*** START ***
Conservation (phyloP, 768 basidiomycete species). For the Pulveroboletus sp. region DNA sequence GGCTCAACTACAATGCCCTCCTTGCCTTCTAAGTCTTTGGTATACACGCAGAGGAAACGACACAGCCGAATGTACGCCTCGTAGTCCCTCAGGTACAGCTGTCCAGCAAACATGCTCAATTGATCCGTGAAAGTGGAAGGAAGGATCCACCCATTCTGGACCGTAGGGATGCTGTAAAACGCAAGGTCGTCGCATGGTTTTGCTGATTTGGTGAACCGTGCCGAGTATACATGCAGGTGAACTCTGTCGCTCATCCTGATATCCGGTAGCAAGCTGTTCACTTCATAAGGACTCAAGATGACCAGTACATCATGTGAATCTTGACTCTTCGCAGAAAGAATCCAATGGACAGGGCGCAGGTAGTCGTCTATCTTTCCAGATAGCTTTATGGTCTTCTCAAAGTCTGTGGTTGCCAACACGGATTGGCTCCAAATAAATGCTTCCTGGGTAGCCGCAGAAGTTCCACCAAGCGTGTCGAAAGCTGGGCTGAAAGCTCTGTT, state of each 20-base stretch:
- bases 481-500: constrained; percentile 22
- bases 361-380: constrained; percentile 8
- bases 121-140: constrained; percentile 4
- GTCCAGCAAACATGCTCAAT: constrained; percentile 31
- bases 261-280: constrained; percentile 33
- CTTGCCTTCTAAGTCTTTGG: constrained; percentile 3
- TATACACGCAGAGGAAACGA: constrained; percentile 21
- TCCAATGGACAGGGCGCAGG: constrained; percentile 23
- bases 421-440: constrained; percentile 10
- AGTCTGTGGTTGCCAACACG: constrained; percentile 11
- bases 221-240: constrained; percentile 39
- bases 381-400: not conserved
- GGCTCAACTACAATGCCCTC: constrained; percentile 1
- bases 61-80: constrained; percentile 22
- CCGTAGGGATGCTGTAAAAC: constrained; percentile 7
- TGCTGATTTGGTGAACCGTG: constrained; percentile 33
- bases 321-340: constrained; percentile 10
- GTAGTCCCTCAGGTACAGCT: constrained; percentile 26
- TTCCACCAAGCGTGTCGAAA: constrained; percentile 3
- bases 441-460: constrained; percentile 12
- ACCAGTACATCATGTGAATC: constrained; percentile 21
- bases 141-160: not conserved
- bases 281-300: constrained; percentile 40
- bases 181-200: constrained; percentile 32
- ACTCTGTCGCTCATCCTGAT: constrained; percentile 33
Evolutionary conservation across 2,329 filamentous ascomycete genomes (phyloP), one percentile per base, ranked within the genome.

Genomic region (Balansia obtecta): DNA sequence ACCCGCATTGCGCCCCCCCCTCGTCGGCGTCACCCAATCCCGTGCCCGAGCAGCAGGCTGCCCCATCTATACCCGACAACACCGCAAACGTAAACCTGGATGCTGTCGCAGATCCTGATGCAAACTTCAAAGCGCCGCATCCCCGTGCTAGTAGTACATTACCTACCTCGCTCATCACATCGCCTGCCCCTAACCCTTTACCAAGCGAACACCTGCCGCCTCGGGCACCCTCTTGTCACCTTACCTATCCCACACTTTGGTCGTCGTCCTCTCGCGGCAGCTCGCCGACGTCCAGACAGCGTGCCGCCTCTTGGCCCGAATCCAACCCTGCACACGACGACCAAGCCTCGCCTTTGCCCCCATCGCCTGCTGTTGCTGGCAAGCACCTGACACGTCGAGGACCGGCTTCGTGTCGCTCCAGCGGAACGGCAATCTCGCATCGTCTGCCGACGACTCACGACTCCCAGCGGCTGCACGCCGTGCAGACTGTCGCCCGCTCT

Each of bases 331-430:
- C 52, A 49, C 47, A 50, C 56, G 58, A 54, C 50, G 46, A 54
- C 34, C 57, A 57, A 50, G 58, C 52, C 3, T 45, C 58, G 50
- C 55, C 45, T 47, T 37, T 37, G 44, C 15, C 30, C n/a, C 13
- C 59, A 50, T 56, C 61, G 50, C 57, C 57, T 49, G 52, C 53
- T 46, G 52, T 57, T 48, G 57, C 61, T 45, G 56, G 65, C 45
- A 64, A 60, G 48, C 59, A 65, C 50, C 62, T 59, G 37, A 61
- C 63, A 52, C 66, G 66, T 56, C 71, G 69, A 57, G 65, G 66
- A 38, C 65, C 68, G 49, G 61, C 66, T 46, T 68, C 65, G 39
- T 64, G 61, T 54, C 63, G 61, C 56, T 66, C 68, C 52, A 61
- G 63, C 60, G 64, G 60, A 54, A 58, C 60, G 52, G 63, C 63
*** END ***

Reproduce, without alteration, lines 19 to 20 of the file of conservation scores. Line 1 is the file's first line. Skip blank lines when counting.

- GTAGTCCCTCAGGTACAGCT: constrained; percentile 26
- TTCCACCAAGCGTGTCGAAA: constrained; percentile 3